Niamatullah Sayer was one of the fourteen Afghan students who studied the Master of Public Policy (MPP) at the Brandt School under the DAAD Public Policy and Good Governance (PPGG) scholarship program from 2009 to 2011. Before joining the MPP, the cohort participated in a year-long Good Governance in Afghanistan Program (GGA) at the Willy Brandt School of Public Policy. As an MPP student, Mr. Sayer selected International Affairs and Public and Nonprofit Management as his specializations. He graduated from the Brandt School in 2011.
The Bulletin: What have you been doing as a professional since your graduation from the Brandt School?
After graduating from the Brandt School, I have worked for several organizations in Afghanistan, including the Ministry of Agriculture, Harakat, and the Supreme Court of Afghanistan in policy consultancy and research positions. From March 2012 to June 2014, I worked as a Corruption Prevention Advisor and then as a National Research Advisor for the Independent Joint Anti-Corruption Monitoring and Evaluation Committee in Afghanistan. In October 2014, I was appointed as Deputy Director General for the Administrative Office of the President (AOP). I was responsible for the coordination of state affairs and was assigned to lead the cabinet coordination being involved in tasks related to international affairs, provincial affairs, advisors’ coordination, parliamentary affairs as well as the legal and judicial affairs. Since April 2017, I have been the Consul General of the Islamic Republic of Afghanistan in Bonn, Germany.
The Bulletin: What are your main activities as the General Consulate of Afghanistan in Bonn?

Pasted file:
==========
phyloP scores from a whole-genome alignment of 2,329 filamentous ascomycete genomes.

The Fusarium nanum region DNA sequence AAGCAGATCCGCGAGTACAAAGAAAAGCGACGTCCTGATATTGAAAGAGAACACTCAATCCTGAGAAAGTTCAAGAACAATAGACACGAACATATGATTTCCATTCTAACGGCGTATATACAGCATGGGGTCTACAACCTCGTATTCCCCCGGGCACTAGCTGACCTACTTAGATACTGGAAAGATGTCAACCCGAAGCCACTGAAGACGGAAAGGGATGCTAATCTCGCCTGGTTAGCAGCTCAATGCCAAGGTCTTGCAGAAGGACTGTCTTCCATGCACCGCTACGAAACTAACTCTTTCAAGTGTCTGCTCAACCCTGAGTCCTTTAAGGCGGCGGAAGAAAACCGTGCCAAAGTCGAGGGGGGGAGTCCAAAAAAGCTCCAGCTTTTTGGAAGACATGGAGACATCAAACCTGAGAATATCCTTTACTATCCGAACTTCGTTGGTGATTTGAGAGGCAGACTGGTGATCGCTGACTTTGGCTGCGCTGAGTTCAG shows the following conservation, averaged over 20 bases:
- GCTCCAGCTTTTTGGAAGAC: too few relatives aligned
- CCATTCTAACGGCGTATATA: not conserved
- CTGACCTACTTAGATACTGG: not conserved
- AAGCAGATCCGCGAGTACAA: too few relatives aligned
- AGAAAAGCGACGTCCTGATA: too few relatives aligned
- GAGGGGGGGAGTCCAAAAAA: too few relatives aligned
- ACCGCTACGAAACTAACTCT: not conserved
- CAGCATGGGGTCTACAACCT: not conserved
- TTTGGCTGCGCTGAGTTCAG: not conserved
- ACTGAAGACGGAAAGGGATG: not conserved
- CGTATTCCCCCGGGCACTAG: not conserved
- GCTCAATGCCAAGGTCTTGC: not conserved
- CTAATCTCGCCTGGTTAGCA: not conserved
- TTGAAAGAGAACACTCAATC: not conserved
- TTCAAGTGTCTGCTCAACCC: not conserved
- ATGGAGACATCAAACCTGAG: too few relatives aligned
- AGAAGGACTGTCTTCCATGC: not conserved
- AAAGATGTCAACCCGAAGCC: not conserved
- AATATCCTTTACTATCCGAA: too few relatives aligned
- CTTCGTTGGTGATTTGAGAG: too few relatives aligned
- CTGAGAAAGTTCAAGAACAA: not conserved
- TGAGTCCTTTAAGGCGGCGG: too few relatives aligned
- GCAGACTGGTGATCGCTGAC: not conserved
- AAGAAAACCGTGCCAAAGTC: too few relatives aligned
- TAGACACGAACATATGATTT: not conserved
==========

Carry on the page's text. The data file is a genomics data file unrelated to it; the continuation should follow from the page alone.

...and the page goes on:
The Islamic Republic of Afghanistan has three offices for diplomatic representation in the Federal Republic of Germany: an embassy in Berlin and two consulates in Bonn and Munich. The main activities performed by the General Consulate of Afghanistan in Bonn are service delivery to the Afghan diaspora in Germany, such as issues concerning national ID cards and passports, and consular and cultural representation of Afghanistan.
The Bulletin: How did the Brandt School contribute to improving your career in the public sector?
Through the Master of Public Policy Program, I learned how to make policies, how to adapt them to different contexts, and how to solve practical problems on the ground. I profited a lot from these skills in my work as a national policy advisor in the Ministry of Agriculture of Afghanistan. After that, my work as the head of coordination of state affairs in the office of the president included communication, management and relationship building among various ministries and institutions within the government of Afghanistan. I found the academic and skills training during my master studies to be extremely helpful in that position. And now, as an Afghan diplomat in Germany, I realize the importance and utility of some of the courses I had taken under the International Affairs and Public and Nonprofit Management specializations.
The Bulletin: From your point of view, what were the two most interesting things about studying public policy in Erfurt?
For me, learning how to do qualitative and quantitative research was an important lesson that the public policy program offered. In addition to that, studying the policy cycle has been a very useful concept and has served as an analytical tool during my work in the field of policymaking. As part of the cycle, one should perform a thorough evaluation of all options and their consequences through a financial costs analysis, a political cost assessment, and a feasibility analysis, before deciding on a course of action. Moreover, I also think that the Brandt School’s diversity was truly unique and one could rarely find it in any other public policy school in Germany or even abroad. Being exposed to different cultures and people was an advantage of the program.